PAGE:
Mixed reaction to jazz’s ‘it’ girl

2011-03-29 07:06

The performance by Esperanza Spalding, jazz’s new “it” girl, in Cape Town this weekend was nothing short of desperately dichotomous. Incensing the serious and tested jazz enthusiast she found favour with apparently less demanding casual listeners.

The purist listeners at the Cape Town International Jazz Festival found her “pretentious and inadequate” while others described her with words such as “wow! and amazing!”

On one hand there was Anele Maduna, who said: “I went to see her with no expectation because I had not heard any of her music before ... She was beautiful. I loved her.”

Anele explained that he came to the festival “because I wanted to see Jazzonavo and Tortured Soul”. Both these acts are house music outfits.

A bushy-bearded old timer who ground his tooth with each spoken word, and who claimed to have walked out of her set, called her “awful and terrible”.

Calling himself simply Allan, he said hi and asked: “Did you go see Esmeralda?” I retorted that he meant Esperanza.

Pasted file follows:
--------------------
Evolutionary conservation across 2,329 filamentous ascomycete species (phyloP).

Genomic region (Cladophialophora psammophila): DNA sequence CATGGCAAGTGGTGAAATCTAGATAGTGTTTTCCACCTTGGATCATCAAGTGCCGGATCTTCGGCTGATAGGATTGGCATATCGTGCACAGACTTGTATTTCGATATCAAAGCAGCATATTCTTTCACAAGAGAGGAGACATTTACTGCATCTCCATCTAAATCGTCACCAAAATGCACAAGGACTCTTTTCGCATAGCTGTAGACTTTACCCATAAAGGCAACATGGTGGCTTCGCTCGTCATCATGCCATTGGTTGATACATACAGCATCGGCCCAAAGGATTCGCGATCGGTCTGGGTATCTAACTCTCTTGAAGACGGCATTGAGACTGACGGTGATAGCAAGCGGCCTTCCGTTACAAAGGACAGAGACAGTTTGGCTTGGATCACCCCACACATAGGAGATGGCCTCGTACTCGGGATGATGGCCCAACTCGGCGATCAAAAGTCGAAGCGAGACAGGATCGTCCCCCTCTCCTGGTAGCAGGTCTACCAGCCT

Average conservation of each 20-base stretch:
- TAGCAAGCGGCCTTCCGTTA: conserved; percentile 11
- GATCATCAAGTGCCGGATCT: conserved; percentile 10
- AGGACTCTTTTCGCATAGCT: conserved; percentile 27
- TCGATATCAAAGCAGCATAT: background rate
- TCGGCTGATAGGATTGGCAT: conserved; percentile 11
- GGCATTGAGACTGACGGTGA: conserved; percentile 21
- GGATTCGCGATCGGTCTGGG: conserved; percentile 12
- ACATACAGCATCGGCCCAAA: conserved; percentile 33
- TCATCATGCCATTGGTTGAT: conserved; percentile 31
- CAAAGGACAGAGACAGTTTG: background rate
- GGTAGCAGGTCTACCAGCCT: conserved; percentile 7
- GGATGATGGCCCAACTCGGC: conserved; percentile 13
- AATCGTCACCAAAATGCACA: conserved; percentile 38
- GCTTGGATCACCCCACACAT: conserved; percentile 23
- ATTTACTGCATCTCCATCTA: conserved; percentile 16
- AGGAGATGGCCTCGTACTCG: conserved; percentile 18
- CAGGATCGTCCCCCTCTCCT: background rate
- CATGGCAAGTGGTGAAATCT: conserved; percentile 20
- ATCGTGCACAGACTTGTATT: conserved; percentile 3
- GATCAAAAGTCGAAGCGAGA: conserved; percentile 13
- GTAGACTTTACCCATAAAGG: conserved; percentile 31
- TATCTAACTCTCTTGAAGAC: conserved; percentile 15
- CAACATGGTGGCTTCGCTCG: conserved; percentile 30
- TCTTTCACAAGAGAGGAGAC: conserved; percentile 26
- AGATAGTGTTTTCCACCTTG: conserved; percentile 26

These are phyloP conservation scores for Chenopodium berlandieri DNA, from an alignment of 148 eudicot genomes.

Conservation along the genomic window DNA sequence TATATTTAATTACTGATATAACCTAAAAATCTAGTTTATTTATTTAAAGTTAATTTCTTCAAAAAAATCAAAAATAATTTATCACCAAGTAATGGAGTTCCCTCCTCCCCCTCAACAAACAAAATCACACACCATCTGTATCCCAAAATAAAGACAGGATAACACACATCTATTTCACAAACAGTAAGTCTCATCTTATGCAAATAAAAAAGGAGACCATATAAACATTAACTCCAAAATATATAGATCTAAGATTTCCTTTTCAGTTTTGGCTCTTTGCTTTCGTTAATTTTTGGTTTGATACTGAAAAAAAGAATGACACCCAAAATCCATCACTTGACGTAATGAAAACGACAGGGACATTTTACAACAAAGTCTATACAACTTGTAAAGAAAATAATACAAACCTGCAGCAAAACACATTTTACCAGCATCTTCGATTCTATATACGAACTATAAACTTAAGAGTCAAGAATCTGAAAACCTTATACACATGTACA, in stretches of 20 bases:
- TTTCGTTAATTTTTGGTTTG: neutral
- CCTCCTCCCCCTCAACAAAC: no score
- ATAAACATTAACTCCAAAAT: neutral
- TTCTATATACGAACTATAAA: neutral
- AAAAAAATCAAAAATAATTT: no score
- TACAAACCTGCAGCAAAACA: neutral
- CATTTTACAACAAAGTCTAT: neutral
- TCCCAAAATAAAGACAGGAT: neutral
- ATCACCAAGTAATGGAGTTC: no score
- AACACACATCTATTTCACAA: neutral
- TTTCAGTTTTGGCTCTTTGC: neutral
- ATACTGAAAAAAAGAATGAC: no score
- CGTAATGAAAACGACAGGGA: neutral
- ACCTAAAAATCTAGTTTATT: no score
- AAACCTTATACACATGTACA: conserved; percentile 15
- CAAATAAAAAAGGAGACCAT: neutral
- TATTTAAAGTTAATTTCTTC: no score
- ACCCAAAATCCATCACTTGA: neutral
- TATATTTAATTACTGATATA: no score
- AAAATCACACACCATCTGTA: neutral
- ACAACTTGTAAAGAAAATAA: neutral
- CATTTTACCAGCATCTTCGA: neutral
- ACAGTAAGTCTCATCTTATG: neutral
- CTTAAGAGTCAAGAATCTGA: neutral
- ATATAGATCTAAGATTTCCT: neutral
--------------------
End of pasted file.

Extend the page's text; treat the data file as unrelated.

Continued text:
He said “whatever” then offered that “she was awful, terrible in fact. I wished she would fall of the stage.”

Allan felt that by starting her set by sitting on a couch to drink a glass of wine, then proceeding to take off her shoes, shawl and coat before moving on to play was “too gimmicky and pretentious”.

She may have not command the depth that demanding jazz aficionados insist on, but the truth is that there’s space for Spalding’s project in jazz – even if only as an entry point for new listeners discovering jazz.

After all there must be merit to the fact that respected band leader and saxophonist Joe Lovano would pick her as his bassist.

Spalding plays bass in Lovano’s quintet, Us Five, which just released an album titled Bird Songs, interpreting Charlie “Bird” Parker’s music.

Spalding brought an assemble that included a string section that included two violinists, a cellist, and herself on contrabass and vocals.

Leo Genovese played piano, Richie Barshay ran the drums while Leala Cyr backed with vocals.

They were presenting music from Spalding’s latest album, Chamber Music Society.

The overarching sound of the project leans more towards chamber music as the title suggests. It addresses little of the blues tradition – if any at all.

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